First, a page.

Think about what most dream kitchens have looked like recently: white subway tile, white Carrara marble countertops, a large waterfall island, white cabinets, and plenty of natural light. Yes, all-white kitchens have dominated the decor world for quite a few years now. But recently, we’ve started to see some that suggest a shift might be on the horizon.
First, matte black appliances started replacing stainless steel ones. Then there was the resurgence of black marble as an alternative to the wildly popular (and rapidly depleting) Carrara marble. We also saw soapstone, blackened oak, and powder-coated steel popping up in modern kitchens. Even matte black fixtures were used in place of the brass finishes we’ve been seeing everywhere.
Yes, all signs point to black kitchens being the new gold standard, but just how much darkness you decide to introduce in your space is up to you. While we’re all on board with a monochrome look, you can start small with just one detail, like black kitchen cabinets, a countertop, a faucet, or a matte black refrigerator. Whatever your preference, you’ll likely find inspiration in these beautiful black kitchens.
Add Tile in Unexpected Places
This cream and sage kitchen by Studio DB would be all light and bright save for one detail: a black subway tile island. While the material is often used for backsplashes, it’s rarely seen on lower surfaces, which gives the room an unexpected restaurant-style flair.
Focus on Appliances
This Brooklyn kitchen by Jesse Parris-Lamb signals the return of one niche ’90s trend: black appliances and sinks. The design duo paired a terracotta tile with a similarly hued oven, dark countertops, and a sable farmhouse sink.
A monochrome space with black cabinets and a matching countertop and backsplash sets a dark and dramatic mood that’s perfect for dinners with friends or your S.O. It’s also a great way to “hide” appliances in an eat-in kitchen.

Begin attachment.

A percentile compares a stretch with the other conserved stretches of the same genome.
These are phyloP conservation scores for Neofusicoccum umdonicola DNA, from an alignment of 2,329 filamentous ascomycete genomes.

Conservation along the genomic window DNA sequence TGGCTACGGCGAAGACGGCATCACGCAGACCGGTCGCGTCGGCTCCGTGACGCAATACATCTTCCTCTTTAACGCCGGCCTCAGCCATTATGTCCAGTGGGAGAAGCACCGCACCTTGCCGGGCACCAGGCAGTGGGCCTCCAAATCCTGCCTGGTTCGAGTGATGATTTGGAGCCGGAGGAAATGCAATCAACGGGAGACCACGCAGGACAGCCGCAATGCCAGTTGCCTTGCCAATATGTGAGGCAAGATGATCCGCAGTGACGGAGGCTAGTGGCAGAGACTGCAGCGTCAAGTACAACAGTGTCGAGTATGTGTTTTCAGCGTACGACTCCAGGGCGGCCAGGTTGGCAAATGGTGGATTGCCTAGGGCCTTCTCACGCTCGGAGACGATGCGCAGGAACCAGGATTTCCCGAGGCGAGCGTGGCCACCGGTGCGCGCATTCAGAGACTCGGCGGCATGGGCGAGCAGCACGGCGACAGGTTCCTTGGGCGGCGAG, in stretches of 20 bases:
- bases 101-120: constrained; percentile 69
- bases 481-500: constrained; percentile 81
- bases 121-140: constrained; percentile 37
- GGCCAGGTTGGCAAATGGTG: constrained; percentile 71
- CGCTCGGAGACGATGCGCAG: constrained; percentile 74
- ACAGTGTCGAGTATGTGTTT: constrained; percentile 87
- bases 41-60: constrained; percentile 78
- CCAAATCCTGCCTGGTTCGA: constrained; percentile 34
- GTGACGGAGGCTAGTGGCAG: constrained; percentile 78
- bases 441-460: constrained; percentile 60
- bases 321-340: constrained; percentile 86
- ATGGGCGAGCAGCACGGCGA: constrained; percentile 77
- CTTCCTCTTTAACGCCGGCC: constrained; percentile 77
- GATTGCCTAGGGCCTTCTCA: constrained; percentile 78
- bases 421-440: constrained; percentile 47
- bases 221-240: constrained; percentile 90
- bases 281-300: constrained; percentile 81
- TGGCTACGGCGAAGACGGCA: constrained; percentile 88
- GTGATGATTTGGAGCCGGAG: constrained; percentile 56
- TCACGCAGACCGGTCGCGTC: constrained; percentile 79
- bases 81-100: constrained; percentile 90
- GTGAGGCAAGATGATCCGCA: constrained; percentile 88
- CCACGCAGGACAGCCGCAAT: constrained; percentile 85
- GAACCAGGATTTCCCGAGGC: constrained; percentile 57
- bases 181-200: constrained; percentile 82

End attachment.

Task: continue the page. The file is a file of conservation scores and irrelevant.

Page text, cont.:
If you’re not one to hold back, embrace a tone-on-tone look like in this kitchen from Studio Sven, which features dark countertops, cabinets, and walls. A dark Venetian plaster adds texture to the space, while doors and trims (even ductwork) in the same shade give it a unified look.
Introduce Pops of Color
Even in small doses, dark shades can make a space feel a bit austere. The solution? Incorporate color with small accents—maybe a collection of ceramic vases or a well-curated gallery wall.
Play With Varying Dark Hues
Not all black tones are the same. There are some with blue undertones, others with brown notes, and some that are simply pitch dark. To give your space dimension, consider mixing varying dark hues: go for a black terracotta tile with blue undertones as a backsplash, for example, and paint the cabinets in a warmer shade of ebony.
Mix in Warm Woods
If you’re worried about your black kitchen appearing too cold, warm things up with wood, like birch or white oak. Together with white walls, this color combo creates a bright, tailored look.
Choosing any color and using it from floor to ceiling is a bold choice, so consider smaller ways to incorporate the dramatic hue, like in a backsplash or by painting the cabinets—something that can easily be undone without a full renovation. In this small kitchen, a black subway tile backsplash helps visually divide the room from the adjacent entryway.
More ways to incorporate dark hues:
This Moody Cambridge Home Will Make You Want to Paint Every Room Black
Trend We’re Loving: Dark Wood + Deep Blues
A New Hotel Inspiring Us to Decorate More Dramatically